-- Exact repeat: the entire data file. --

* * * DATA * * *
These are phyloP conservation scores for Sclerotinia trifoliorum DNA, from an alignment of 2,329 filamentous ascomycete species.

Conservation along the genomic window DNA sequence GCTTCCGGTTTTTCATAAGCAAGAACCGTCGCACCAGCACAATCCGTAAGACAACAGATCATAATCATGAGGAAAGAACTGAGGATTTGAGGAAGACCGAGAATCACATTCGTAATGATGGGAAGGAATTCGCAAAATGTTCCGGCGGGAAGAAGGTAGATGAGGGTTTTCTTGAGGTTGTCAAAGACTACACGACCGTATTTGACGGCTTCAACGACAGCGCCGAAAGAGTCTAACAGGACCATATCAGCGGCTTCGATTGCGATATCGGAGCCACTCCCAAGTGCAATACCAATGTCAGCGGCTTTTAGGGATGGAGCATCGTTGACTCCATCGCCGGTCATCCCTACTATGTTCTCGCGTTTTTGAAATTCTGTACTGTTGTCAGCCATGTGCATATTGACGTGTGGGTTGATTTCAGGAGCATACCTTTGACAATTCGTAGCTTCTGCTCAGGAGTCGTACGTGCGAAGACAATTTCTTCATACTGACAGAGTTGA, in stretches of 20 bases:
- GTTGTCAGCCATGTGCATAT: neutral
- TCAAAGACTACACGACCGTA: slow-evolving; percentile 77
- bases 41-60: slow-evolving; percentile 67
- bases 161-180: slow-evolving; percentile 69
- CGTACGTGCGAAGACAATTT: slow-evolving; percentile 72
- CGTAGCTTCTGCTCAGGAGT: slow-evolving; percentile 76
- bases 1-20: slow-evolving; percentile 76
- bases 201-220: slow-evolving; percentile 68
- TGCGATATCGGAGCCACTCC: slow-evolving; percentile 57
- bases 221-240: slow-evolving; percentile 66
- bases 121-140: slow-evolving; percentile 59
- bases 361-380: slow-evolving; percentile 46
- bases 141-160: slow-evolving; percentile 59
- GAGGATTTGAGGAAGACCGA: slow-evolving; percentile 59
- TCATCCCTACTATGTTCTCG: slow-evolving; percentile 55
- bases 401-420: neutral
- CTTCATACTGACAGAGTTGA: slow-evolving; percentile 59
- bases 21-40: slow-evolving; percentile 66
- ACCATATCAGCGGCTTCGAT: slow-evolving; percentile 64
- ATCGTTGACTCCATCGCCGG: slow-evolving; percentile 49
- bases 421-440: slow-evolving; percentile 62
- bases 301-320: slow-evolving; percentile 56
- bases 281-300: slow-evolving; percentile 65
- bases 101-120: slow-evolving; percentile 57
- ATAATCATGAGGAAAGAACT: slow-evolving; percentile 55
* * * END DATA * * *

These are phyloP conservation scores for Sclerotinia trifoliorum DNA, from an alignment of 2,329 filamentous ascomycete species.

Conservation along the genomic window DNA sequence GCTTCCGGTTTTTCATAAGCAAGAACCGTCGCACCAGCACAATCCGTAAGACAACAGATCATAATCATGAGGAAAGAACTGAGGATTTGAGGAAGACCGAGAATCACATTCGTAATGATGGGAAGGAATTCGCAAAATGTTCCGGCGGGAAGAAGGTAGATGAGGGTTTTCTTGAGGTTGTCAAAGACTACACGACCGTATTTGACGGCTTCAACGACAGCGCCGAAAGAGTCTAACAGGACCATATCAGCGGCTTCGATTGCGATATCGGAGCCACTCCCAAGTGCAATACCAATGTCAGCGGCTTTTAGGGATGGAGCATCGTTGACTCCATCGCCGGTCATCCCTACTATGTTCTCGCGTTTTTGAAATTCTGTACTGTTGTCAGCCATGTGCATATTGACGTGTGGGTTGATTTCAGGAGCATACCTTTGACAATTCGTAGCTTCTGCTCAGGAGTCGTACGTGCGAAGACAATTTCTTCATACTGACAGAGTTGA, in stretches of 20 bases:
- GTTGTCAGCCATGTGCATAT: neutral
- TCAAAGACTACACGACCGTA: slow-evolving; percentile 77
- bases 41-60: slow-evolving; percentile 67
- bases 161-180: slow-evolving; percentile 69
- CGTACGTGCGAAGACAATTT: slow-evolving; percentile 72
- CGTAGCTTCTGCTCAGGAGT: slow-evolving; percentile 76
- bases 1-20: slow-evolving; percentile 76
- bases 201-220: slow-evolving; percentile 68
- TGCGATATCGGAGCCACTCC: slow-evolving; percentile 57
- bases 221-240: slow-evolving; percentile 66
- bases 121-140: slow-evolving; percentile 59
- bases 361-380: slow-evolving; percentile 46
- bases 141-160: slow-evolving; percentile 59
- GAGGATTTGAGGAAGACCGA: slow-evolving; percentile 59
- TCATCCCTACTATGTTCTCG: slow-evolving; percentile 55
- bases 401-420: neutral
- CTTCATACTGACAGAGTTGA: slow-evolving; percentile 59
- bases 21-40: slow-evolving; percentile 66
- ACCATATCAGCGGCTTCGAT: slow-evolving; percentile 64
- ATCGTTGACTCCATCGCCGG: slow-evolving; percentile 49
- bases 421-440: slow-evolving; percentile 62
- bases 301-320: slow-evolving; percentile 56
- bases 281-300: slow-evolving; percentile 65
- bases 101-120: slow-evolving; percentile 57
- ATAATCATGAGGAAAGAACT: slow-evolving; percentile 55